- Oaklands School
- Head: Mr Neil Oxley
- T 01606 551048
- F 01606 861291
- E [email protected]
- A state special school for boys and girls aged from 11 to 17. Type of SEN provision: MLD - Moderate Learning Difficulty; SEMH - Social, Emotional and Mental Health.
- Boarding: No
- Local authority: Cheshire West and Chester
- Pupils: 159
- Religion: Does not apply
- Latest Overall effectiveness Outstanding 1
- 16-19 study programmes Outstanding 2
- Effectiveness of leadership and management Outstanding 2
- 1 Short inspection 16th July 2019
- 2 Full inspection 19th May 2015
Short inspection reports only give an overall grade; you have to read the report itself to gauge whether the detailed grading from the earlier full inspection still stands.
- Previous Ofsted grade: Outstanding on 17th September 2013
- Ofsted report: View the Ofsted report
This is not currently a GSG-reviewed school.
Do you know this school?
The schools we choose, and what we say about them, are founded on parents’ views. If you know this school, please share your views with us.
Please login to post a comment.
Overall school performance (for comparison or review only)
Results by exam and subject
Special Education Needs
The Good Schools Guide writes: Oaklands School is a special school catering for pupils with moderate learning difficulties and associated needs. Additionally, some pupils have severe learning difficulties, educational and behavioural difficulties, or speech/communication problems. The school received the Diana, Princess of Wales silver award in 2004, is involved with the Young Enterprise Initiative and is an active member of the Winsford Education Partnership. All pupils have a statement of special educational needs.
|Condition||Provision for in school|
|ASD - Autistic Spectrum Disorder|
|Attention Deficit Hyperactivity Disorders|
|CReSTeD registered for Dyslexia|
|English as an additional language (EAL)|
|Has an entry in the Autism Services Directory|
|Has SEN unit or class|
|HI - Hearing Impairment|
|MLD - Moderate Learning Difficulty||Y|
|MSI - Multi-Sensory Impairment|
|Natspec Specialist Colleges|
|OTH - Other Difficulty/Disability|
|Other SpLD - Specific Learning Difficulty|
|PD - Physical Disability|
|PMLD - Profound and Multiple Learning Difficulty|
|SEMH - Social, Emotional and Mental Health||Y|
|SLCN - Speech, Language and Communication|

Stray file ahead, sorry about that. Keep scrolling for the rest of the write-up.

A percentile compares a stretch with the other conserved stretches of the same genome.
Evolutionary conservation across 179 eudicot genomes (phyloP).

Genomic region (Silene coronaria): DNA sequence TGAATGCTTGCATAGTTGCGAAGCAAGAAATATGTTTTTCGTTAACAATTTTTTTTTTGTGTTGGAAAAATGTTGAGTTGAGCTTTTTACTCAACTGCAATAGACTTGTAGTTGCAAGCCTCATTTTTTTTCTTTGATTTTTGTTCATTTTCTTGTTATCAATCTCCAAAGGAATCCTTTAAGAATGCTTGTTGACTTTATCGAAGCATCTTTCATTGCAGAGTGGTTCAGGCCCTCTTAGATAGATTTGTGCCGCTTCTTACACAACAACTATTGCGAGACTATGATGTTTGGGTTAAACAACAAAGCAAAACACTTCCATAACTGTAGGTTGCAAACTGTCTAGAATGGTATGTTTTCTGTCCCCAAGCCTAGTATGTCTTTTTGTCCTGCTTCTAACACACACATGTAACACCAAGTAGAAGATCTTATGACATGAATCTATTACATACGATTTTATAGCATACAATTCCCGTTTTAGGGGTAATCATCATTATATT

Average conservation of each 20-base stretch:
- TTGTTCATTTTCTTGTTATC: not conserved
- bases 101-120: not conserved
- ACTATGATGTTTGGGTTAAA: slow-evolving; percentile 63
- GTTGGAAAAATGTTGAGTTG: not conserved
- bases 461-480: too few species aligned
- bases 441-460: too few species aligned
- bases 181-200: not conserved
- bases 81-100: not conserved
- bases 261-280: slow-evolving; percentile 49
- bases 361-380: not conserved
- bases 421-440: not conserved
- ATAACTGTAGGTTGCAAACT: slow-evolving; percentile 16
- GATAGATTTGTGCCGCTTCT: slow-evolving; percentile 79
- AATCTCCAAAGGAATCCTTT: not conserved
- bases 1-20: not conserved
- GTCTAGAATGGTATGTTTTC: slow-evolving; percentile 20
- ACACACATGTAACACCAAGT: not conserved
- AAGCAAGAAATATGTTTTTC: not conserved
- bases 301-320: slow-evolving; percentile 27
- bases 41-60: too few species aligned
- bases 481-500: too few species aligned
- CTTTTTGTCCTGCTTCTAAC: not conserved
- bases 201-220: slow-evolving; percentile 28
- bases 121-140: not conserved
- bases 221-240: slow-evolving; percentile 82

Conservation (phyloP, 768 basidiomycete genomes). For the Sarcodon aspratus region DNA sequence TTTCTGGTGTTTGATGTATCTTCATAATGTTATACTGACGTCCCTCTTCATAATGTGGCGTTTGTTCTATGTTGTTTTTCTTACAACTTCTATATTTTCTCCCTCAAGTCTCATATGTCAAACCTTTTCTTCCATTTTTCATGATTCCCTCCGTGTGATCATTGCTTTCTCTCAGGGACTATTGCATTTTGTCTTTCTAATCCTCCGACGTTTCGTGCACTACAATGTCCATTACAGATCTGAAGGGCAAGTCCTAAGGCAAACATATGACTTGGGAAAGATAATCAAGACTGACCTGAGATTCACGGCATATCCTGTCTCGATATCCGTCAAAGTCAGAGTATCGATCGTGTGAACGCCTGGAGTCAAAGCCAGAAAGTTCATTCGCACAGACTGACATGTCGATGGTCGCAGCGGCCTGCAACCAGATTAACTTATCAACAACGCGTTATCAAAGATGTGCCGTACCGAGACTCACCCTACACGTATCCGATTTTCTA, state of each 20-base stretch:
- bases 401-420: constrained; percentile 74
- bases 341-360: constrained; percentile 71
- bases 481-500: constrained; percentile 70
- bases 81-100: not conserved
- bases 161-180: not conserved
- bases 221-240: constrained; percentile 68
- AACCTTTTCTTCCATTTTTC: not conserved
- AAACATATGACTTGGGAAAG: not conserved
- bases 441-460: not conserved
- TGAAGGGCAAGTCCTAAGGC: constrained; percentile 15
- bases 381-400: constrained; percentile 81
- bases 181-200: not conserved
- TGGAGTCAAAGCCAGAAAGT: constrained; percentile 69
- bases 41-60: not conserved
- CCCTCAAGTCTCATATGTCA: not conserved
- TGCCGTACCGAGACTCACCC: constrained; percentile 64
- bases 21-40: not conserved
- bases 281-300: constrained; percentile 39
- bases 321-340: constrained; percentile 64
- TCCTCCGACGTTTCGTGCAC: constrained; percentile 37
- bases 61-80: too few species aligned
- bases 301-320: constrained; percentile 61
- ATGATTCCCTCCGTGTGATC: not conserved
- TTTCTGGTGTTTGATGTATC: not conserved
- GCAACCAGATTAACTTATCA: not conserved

|SLD - Severe Learning Difficulty|
|Special facilities for Visually Impaired|
|SpLD - Specific Learning Difficulty|
|VI - Visual Impairment|
Interpreting catchment maps
The maps show in colour where the pupils at a school came from*. Red = most pupils to Blue = fewest.
Where the map is not coloured we have no record in the previous three years of any pupils being admitted from that location based on the options chosen.
For help and explanation of our catchment maps see: Catchment maps explained
If there are more applicants to a school than it has places for, who gets in is determined by which applicants best fulfil the admissions criteria.
Admissions criteria are often complicated, and may change from year to year. The best source of information is usually the relevant local authority website, but once you have set your sights on a school it is a good idea to ask them how they see things panning out for the year that you are interested in.
Many schools admit children based on distance from the school or a fixed catchment area. For such schools, the cut-off distance will vary from year to year, especially if the school give priority to siblings, and the pattern will be of a central core with outliers (who will mostly be siblings). Schools that admit on the basis of academic or religious selection will have a much more scattered pattern.
*The coloured areas outlined in black are Census Output Areas. These are made up of a group of neighbouring postcodes, which accounts for their odd shapes. These provide an indication, but not a precise map, of the school’s catchment: always refer to local authority and school websites for precise information.
The 'hotter' the colour the more children have been admitted.
Children get into the school from here:
sometimes, but not in this year
The Good Schools Guide newsletter
Educational insight in your inbox. Sign up for our popular newsletters.